(I’m traveling this week, and I’m using my time away as an opportunity to post blog entries from the past two years that drew particularly high interest the first time around. This entry was originally published on Aug. 4, 2009.)
“Communication measurement is a palliative for management and armor for a PR person.”
An online friend of mine, Dora Smith, recently made this observation on Twitter. It’s a brilliant statement.
Tension often marks the relationship between public relations people and more longstanding professional disciplines – accounting, finance, law and engineering, for example. All these professionals have well-accepted tools to measure their effectiveness, and they use the tools to demonstrate the worth of their work. The heavy-hitting tools, of course, provide data on sales generated, costs reduced or costs averted.
It’s right and good for PR people to have such tools as well; increasingly, it’s being demanded of us. Without measurement tools, PR practitioners stand unarmed in the ongoing battle for resources that takes place every day both in for-profit and not-for-profit organizations.
The trick is in finding agreement on the right tools to measure the right thing at the right time.
At present, the discussion among PR people centers on output versus outcome. Traditionally, measurement, if done at all, has been output-based. How many newspaper clips did a campaign generate? How many broadcast stories? More recently, how many hits did a Web site attract? This method provides no bottom-line information. It’s easy to do, however, and it’s been accepted as one form of measurement for years.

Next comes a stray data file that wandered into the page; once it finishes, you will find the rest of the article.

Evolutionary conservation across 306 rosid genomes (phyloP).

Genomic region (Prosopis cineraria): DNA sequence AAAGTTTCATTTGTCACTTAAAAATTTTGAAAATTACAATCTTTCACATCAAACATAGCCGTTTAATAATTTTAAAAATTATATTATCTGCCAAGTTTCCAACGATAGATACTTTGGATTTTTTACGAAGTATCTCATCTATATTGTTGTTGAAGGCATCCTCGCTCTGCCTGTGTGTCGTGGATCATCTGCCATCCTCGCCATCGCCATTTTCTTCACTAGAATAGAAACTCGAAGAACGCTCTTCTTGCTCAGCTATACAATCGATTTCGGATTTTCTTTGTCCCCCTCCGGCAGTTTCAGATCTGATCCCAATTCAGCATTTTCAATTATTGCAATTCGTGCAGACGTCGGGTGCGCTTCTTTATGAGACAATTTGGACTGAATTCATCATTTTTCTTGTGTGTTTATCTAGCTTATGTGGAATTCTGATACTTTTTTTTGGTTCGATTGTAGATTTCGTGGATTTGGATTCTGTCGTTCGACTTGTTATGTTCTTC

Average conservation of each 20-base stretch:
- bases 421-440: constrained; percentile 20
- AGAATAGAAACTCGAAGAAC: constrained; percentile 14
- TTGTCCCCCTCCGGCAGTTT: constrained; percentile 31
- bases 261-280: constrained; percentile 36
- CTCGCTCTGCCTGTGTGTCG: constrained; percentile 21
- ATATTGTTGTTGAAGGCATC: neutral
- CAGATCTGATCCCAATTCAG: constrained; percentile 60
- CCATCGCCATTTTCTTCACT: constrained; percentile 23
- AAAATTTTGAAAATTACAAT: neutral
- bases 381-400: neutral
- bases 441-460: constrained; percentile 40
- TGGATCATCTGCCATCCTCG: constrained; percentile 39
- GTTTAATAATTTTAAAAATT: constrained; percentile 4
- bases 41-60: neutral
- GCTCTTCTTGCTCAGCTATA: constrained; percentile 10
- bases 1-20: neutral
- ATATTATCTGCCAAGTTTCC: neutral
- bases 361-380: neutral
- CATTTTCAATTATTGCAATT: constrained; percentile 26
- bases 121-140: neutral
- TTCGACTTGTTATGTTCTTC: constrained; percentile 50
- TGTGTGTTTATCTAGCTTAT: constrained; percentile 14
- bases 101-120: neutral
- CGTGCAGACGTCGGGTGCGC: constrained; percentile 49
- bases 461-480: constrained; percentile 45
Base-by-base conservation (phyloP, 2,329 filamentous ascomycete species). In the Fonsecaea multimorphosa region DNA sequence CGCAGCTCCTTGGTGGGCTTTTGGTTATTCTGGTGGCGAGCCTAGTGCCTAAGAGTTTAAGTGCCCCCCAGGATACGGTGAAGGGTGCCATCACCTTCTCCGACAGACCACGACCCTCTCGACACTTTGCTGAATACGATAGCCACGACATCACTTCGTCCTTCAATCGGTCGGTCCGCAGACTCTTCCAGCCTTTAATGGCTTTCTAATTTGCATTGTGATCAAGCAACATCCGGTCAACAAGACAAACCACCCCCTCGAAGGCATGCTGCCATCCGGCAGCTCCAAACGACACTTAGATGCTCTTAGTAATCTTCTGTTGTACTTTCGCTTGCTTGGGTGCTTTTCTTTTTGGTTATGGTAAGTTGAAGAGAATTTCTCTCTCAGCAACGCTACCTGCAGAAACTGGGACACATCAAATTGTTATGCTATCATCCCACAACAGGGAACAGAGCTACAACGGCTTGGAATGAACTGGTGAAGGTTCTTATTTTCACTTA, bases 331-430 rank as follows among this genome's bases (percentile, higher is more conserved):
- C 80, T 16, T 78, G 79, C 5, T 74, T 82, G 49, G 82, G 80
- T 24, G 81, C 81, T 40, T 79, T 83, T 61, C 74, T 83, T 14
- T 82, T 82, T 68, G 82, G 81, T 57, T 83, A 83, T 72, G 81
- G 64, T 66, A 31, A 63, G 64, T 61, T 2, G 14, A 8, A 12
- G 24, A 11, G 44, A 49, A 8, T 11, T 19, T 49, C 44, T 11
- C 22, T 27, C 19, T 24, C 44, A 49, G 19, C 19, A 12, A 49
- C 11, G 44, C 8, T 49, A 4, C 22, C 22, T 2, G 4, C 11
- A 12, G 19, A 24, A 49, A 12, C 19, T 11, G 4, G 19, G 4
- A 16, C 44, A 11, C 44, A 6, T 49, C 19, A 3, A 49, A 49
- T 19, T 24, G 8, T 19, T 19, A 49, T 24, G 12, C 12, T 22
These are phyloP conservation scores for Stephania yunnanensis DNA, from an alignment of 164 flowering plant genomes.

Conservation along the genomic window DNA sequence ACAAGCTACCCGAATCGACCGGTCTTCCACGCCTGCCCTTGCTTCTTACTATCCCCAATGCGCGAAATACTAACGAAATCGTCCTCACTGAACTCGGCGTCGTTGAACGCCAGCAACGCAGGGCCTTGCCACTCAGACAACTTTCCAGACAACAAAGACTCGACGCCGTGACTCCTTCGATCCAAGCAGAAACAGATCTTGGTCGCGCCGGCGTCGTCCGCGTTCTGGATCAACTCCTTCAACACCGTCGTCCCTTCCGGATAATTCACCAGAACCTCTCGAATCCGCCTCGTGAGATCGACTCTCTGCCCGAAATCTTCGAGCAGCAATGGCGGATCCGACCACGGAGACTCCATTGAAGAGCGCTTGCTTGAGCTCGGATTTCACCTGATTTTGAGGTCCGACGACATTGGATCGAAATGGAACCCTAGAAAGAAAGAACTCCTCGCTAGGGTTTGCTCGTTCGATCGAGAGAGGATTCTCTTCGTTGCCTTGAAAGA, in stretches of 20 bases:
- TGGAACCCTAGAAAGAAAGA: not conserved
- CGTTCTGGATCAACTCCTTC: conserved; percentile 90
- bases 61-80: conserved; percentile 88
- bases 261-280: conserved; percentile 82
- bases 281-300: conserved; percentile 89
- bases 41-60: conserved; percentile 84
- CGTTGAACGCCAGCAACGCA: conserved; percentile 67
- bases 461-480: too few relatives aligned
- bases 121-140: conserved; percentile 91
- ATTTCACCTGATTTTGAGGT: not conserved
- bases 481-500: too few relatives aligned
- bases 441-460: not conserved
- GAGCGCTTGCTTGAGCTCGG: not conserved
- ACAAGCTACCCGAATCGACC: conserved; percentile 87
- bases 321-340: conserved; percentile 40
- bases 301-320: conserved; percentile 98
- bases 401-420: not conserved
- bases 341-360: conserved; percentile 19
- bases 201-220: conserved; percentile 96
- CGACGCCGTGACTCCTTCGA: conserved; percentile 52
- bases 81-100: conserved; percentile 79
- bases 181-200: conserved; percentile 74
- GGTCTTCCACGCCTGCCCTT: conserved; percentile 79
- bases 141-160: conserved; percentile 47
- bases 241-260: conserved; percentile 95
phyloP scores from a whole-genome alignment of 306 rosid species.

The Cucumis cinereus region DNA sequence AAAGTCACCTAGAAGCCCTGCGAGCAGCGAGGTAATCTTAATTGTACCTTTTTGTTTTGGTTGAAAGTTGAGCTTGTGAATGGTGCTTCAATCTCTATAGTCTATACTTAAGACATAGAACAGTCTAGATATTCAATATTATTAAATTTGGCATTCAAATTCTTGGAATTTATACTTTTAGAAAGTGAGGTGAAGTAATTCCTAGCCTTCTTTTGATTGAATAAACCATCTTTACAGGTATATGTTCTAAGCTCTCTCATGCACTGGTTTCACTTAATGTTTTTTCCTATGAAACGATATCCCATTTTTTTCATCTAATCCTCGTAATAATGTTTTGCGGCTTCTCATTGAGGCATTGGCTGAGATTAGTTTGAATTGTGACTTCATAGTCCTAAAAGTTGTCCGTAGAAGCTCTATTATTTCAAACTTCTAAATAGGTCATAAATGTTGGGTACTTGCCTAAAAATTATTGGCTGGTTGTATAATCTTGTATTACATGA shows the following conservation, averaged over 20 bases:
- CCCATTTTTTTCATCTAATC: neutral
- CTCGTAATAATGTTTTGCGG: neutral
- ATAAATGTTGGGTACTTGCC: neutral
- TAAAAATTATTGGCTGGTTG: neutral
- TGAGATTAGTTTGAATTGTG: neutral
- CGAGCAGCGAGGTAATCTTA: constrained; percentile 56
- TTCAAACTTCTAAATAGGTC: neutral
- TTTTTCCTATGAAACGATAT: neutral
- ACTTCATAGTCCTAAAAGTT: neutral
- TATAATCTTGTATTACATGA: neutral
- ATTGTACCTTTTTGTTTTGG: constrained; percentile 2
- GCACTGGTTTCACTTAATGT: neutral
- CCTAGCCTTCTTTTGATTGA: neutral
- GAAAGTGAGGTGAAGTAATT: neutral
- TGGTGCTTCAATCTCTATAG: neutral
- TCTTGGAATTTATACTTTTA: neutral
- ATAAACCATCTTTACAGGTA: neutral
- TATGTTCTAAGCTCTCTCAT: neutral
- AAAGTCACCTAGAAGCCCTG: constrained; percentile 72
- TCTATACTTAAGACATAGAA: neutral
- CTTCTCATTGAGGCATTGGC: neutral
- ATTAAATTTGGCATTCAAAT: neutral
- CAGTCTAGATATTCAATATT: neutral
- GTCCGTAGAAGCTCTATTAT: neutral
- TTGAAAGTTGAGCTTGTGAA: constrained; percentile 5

Outcome-based measurement has emerged as the holy grail for PR. It seeks to document whether initiatives move people toward specific, defined attitudes, behaviors or action. It tries to go after the heavy-hitter metrics – sales generated, costs reduced, costs averted. The more this can be done, the more respect and influence the profession will have.
I’m all for this, but in an outcome-based environment, PR people have to be sure everyone is on the same page. It’s rarely realistic to believe that spending X dollars on a single communications initiative will result in Y dollars in sales. If senior management expects that, and PR executives do nothing to change the expectation, they probably will find themselves out the door,
Communication is a process, and moving an audience through a process takes time. Each stage along the way has its own particular measurement challenges and tools.
The AIDA model, for example, talks about four stages – getting Attention, developing Interest, inspiring Desire and, only finally, driving Action. Different types of measurement are appropriate for each stage. A measure of output could be appropriate for the first stage; it shows how widely the word has been spread and how likely it might be to get attention. Developing interest might be measured by how long people are lingering on a Web site or how many product inquiries come in.
A well-conceived communications plan will build in measurement at each stage of the process. At the final stage, increased sales can be a fair metric, but it’s not fair during the early stages.
A model like AIDA recognizes that desired transactions won’t take place until appropriate relationships are built. Public relations people are in the business of building genuine relationships; we shouldn’t let the reasonable demand for measuring outcomes stampede us into a simplistic “dollars in, dollars out” approach to our work.